What will God Praise Us For?

One of the unofficial traditions of the West Genesee School system is the Senior Prank. It is an unofficial tradition, because it is not sanctioned by the administration. It is, however, a tradition among the students to devise some sort of elaborate prank on the last day of classes which will allow the individual to immortality among he annals of the school’s history. By and large, the pranks are harmless, and for the most part, not very creative. Most of the time they are the same variation on a theme. Usually water balloons and soakers are involved. 
However, one year, one of the young parishioners at St. Luke’s came up with what I thought was a pretty clever and harmless idea. He simply zip tied all the lockers shut in one of the hall ways. Of course he got in trouble for this, as expected he was suspended for two days by the administration in an attempt to discourage future pranks. His parents were somewhat upset with their son. But when they told me, their priest, I was torn between the parental “ what was he thinking”, to wanting to praise him for being so clever. I think what frustrated his parents most was, had their son put as much thought and energy into his academics as he did into this prank, he could have pulled A’s instead C’s. 
I offer this story to give perspective to this morning’s Gospel. The story of the Dishonest Servant is a parable which has perplexed scholars and preachers for centuries. No one can grasp why the master praises the servant after discovering the servant had basically “cooked the books” to assure his means of living after being dismissed from his master’s service. In the midst of the parable, we have to ask, is the master praising the servant’s dishonesty, or is he praising his shrewdness. As we read through the passage we realize, it is his shrewdness, not his dishonesty that is being praised. He is praised for figuring out a way to assure his well being well into his time of unemployment. What he is not being praised for is his lack of loyalty to his master. It is somewhat obvious that the servant was loyal to one thing and to one thing only, himself, and this he had proved to be very good at.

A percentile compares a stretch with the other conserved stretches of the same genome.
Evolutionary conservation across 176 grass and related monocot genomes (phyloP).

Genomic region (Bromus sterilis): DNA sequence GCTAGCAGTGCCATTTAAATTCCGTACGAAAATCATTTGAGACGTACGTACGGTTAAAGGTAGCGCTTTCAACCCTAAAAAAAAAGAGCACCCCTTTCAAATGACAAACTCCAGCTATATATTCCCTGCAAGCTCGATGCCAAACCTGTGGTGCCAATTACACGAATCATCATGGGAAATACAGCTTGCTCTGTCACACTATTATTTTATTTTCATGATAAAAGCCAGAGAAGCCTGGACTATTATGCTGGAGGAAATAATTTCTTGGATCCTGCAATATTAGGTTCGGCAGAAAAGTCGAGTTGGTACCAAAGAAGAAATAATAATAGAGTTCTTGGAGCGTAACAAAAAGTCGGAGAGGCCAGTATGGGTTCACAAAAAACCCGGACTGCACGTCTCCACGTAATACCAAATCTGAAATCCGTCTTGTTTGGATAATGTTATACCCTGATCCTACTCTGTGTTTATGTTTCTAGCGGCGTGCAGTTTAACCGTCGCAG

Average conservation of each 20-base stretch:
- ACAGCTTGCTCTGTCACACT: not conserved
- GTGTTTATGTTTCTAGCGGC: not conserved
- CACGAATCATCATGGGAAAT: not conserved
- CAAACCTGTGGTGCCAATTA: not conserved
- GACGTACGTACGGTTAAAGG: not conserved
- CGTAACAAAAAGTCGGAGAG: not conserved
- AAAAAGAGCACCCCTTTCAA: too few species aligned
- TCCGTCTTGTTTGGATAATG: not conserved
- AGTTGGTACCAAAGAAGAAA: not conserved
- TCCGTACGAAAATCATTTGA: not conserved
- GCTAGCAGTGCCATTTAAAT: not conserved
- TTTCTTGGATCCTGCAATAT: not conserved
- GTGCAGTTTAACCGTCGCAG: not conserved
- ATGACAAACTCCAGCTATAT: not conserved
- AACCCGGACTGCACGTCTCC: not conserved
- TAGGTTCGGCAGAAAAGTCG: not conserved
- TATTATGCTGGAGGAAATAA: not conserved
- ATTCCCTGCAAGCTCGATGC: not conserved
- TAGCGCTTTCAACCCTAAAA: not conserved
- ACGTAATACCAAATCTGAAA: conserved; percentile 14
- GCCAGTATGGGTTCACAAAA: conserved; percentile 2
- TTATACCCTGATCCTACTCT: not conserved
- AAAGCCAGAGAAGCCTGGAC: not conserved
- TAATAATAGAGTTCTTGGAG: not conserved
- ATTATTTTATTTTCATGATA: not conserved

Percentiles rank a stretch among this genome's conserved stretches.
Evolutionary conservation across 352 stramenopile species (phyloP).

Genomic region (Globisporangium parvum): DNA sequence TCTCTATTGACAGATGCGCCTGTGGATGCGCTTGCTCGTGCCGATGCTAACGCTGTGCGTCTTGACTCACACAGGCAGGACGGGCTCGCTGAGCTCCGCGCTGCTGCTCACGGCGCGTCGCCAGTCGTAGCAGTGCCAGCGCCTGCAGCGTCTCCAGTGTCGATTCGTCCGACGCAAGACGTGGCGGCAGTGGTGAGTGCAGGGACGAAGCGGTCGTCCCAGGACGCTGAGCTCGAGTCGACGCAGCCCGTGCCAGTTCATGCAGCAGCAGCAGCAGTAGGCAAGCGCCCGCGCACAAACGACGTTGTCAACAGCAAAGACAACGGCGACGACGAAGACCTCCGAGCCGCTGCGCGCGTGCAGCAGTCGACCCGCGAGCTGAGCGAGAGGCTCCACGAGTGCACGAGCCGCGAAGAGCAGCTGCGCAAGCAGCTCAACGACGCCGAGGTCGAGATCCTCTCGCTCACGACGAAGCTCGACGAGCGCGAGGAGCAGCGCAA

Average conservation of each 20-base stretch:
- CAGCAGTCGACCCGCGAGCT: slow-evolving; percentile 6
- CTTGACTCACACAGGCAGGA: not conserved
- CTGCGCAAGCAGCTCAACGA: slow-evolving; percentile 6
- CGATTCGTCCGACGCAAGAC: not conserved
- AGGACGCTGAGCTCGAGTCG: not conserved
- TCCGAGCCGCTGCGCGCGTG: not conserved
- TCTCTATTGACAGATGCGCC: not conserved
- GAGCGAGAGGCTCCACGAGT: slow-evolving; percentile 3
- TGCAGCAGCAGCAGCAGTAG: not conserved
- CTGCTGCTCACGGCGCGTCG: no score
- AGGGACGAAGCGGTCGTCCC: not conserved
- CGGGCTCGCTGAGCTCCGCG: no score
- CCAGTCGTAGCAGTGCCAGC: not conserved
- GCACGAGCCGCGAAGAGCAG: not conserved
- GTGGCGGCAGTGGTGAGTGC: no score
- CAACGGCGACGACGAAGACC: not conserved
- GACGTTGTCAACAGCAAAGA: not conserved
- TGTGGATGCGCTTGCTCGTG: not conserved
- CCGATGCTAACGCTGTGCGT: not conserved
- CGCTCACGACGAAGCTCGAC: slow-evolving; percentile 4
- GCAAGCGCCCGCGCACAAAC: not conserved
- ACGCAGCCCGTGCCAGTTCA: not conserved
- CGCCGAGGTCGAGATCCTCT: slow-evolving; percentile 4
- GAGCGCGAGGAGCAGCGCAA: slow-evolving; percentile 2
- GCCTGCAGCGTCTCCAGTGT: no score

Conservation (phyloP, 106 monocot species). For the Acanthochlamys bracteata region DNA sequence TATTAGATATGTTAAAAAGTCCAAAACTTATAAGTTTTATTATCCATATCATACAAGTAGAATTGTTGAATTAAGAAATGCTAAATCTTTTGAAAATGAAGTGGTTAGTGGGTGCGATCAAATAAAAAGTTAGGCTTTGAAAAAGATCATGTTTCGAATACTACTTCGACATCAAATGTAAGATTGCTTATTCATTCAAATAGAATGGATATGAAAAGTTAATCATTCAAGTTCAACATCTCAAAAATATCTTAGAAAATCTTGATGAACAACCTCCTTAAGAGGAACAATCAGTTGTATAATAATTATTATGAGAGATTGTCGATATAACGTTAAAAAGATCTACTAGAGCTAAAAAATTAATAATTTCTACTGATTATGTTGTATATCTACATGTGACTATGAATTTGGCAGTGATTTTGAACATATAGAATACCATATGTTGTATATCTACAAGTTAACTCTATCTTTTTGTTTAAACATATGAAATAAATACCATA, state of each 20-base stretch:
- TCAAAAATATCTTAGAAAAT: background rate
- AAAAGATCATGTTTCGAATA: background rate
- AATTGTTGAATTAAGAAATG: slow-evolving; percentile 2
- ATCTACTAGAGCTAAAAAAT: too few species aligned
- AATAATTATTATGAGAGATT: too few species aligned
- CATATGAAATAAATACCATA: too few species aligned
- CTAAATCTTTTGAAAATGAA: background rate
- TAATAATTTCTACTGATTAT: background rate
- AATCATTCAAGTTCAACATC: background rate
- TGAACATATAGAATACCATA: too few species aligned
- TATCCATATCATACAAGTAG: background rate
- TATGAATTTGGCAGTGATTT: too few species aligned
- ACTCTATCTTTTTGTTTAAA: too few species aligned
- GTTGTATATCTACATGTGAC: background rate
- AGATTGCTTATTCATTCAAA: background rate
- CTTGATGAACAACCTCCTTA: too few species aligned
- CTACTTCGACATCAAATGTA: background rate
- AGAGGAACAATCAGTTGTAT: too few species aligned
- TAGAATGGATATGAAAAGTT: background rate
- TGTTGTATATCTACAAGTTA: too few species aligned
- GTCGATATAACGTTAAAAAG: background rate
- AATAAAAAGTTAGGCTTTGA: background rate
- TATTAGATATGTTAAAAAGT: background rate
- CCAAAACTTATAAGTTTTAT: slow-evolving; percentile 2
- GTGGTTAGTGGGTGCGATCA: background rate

When we explore the passage from this perspective, Jesus’ statement at the end fits in. “A servant cannot have two masters.” In the case of the Dishonest Servant, he failed to realize had he been faithful to his employer/master, his concern for self-preservation and perhaps even advancement would have taken care of itself.
I am not sure life today is too different from the life of the Dishonest Servant. Instead of literally needing to choose between two masters, we find ourselves constantly deciding between competing values. The world praises success. Often success is defined by who has the ability to purchase the most toys, or who has the busiest calendar, or who is responsible for the most people working under him or her. At the same time, we are told we need to lead balanced lives, to allow us the time to take care of our physical and spiritual well being. If statistics are true, as Americans, we are not good at this, in fact, less than fifty-percent of Americans actually take all of their vacation time. For those of us who do take vacations, most of us bring work with us. It begs us to ask the question, where are our loyalties, and to what or to whom do we serve?